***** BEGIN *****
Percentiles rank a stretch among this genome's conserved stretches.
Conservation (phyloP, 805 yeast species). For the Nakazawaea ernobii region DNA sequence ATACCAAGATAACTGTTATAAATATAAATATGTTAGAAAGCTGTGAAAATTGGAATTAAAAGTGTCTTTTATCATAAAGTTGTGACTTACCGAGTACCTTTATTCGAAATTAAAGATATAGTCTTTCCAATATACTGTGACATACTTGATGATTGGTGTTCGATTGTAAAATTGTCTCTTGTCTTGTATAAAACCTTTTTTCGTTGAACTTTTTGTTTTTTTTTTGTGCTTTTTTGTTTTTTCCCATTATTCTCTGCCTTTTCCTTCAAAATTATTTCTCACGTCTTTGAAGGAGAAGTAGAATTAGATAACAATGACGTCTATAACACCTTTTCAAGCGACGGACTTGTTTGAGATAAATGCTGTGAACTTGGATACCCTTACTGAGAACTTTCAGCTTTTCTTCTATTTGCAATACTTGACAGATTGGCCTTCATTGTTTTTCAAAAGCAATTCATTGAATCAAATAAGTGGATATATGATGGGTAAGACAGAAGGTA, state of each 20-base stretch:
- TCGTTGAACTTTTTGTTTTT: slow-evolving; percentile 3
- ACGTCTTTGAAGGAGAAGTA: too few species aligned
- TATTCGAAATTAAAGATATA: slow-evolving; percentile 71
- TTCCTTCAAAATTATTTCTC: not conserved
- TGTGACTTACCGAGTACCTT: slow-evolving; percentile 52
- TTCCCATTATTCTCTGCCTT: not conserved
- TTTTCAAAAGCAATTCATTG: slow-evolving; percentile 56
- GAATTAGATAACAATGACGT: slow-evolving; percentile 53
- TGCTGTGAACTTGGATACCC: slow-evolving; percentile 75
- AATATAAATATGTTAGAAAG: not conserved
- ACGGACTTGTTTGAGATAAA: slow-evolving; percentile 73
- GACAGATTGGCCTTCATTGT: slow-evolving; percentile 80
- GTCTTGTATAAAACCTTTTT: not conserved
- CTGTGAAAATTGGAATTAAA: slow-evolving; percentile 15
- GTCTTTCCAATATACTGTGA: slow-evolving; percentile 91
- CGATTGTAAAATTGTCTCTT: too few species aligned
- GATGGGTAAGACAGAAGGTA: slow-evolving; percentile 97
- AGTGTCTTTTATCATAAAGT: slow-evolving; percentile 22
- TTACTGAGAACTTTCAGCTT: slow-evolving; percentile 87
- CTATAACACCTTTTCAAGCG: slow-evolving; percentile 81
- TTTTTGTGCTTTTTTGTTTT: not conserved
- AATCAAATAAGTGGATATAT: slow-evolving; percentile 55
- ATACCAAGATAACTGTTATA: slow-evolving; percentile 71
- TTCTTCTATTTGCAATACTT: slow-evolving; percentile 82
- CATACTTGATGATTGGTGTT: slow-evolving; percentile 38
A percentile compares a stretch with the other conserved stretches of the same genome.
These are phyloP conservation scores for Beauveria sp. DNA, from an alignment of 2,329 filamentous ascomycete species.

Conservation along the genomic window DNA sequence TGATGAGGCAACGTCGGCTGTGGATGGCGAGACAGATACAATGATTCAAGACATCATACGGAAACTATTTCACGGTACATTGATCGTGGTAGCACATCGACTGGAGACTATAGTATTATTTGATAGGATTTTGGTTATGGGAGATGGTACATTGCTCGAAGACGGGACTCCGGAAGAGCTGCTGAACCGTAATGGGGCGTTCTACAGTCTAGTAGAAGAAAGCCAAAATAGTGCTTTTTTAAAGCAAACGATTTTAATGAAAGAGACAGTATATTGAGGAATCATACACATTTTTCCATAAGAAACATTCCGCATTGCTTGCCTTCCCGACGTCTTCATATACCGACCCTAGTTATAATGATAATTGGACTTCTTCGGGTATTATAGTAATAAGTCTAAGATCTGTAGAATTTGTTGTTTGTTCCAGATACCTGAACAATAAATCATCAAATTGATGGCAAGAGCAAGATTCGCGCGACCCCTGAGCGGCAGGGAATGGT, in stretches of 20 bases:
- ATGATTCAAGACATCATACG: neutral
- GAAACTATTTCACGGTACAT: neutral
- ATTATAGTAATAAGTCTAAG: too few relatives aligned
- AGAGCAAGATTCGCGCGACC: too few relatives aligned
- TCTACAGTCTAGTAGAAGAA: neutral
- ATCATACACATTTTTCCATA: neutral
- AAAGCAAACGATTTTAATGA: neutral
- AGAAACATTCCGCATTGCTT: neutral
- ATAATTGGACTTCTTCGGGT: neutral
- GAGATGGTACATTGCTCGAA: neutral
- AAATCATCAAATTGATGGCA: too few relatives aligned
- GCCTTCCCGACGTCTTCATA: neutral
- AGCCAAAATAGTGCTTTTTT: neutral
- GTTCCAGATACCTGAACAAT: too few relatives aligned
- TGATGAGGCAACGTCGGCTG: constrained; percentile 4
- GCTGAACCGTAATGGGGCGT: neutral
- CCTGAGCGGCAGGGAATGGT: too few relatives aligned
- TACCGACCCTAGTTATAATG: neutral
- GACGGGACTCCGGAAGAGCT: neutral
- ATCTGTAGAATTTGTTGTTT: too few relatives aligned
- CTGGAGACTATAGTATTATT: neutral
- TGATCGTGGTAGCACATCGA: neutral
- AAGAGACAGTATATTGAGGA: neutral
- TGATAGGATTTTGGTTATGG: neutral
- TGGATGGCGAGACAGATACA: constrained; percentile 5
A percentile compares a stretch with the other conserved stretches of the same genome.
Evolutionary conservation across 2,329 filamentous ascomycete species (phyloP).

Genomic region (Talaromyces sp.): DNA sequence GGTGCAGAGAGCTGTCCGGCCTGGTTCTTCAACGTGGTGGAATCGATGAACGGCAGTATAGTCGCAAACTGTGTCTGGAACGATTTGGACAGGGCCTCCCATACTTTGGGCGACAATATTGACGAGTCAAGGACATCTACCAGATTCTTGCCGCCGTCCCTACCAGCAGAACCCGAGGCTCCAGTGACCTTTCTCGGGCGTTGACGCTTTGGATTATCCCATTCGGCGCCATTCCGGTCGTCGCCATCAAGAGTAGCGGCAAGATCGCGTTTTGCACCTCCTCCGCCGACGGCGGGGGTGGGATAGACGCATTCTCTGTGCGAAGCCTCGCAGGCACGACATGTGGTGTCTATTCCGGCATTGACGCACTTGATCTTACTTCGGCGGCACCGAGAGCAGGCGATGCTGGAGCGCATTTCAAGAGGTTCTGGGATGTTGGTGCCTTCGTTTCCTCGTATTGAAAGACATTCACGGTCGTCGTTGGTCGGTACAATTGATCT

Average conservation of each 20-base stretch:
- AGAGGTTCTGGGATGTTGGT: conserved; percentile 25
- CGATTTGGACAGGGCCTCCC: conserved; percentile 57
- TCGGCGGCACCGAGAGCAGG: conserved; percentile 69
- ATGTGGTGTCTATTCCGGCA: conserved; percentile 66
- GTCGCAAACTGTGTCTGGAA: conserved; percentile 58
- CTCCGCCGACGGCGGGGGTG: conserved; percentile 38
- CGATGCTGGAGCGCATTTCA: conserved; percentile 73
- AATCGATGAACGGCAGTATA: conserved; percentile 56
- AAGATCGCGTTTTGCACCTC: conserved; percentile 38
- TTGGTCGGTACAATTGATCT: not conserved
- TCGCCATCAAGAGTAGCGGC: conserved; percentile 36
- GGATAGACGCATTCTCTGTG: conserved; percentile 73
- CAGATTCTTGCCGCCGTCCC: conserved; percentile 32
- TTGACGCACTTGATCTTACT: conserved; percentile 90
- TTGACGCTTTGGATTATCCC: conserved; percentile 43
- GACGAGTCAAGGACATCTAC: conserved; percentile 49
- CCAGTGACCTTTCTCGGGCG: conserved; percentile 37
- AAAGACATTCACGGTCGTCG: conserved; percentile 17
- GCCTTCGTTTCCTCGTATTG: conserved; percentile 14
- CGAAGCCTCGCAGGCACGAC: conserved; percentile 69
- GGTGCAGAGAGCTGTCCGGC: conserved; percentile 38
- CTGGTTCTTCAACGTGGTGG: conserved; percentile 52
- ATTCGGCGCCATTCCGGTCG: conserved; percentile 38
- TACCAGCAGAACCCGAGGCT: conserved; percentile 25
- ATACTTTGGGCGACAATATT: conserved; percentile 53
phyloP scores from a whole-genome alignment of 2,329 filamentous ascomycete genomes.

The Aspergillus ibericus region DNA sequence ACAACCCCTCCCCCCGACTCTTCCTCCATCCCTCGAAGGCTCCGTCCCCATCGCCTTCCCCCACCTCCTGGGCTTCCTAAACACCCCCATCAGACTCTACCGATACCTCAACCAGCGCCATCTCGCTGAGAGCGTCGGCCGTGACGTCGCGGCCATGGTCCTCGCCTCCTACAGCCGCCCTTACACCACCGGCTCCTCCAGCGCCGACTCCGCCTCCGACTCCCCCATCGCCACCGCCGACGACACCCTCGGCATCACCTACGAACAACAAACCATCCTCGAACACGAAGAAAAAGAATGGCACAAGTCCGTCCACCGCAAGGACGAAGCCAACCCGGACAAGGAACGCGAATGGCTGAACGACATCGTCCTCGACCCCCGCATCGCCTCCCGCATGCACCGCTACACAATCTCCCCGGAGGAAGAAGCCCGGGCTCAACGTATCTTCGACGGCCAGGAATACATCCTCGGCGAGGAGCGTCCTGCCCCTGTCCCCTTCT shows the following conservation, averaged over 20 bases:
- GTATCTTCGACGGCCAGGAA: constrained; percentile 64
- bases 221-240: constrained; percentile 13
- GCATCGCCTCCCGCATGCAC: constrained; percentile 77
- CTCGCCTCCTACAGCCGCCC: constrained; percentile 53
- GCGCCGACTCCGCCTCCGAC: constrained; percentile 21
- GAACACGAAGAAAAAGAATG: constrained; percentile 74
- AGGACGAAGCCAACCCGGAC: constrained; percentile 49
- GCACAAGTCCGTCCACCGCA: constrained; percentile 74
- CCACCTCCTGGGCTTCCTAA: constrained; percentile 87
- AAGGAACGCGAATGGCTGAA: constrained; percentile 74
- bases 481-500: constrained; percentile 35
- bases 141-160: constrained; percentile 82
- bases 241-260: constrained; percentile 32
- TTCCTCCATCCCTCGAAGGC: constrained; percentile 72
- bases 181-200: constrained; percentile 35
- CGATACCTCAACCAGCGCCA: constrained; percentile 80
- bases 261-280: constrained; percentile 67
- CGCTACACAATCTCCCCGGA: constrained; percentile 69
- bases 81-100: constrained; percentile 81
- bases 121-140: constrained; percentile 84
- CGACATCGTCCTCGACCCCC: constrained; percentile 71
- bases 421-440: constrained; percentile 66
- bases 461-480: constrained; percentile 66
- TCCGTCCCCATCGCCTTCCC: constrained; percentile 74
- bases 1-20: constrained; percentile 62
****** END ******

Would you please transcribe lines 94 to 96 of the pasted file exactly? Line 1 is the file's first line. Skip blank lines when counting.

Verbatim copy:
- GCACAAGTCCGTCCACCGCA: constrained; percentile 74
- CCACCTCCTGGGCTTCCTAA: constrained; percentile 87
- AAGGAACGCGAATGGCTGAA: constrained; percentile 74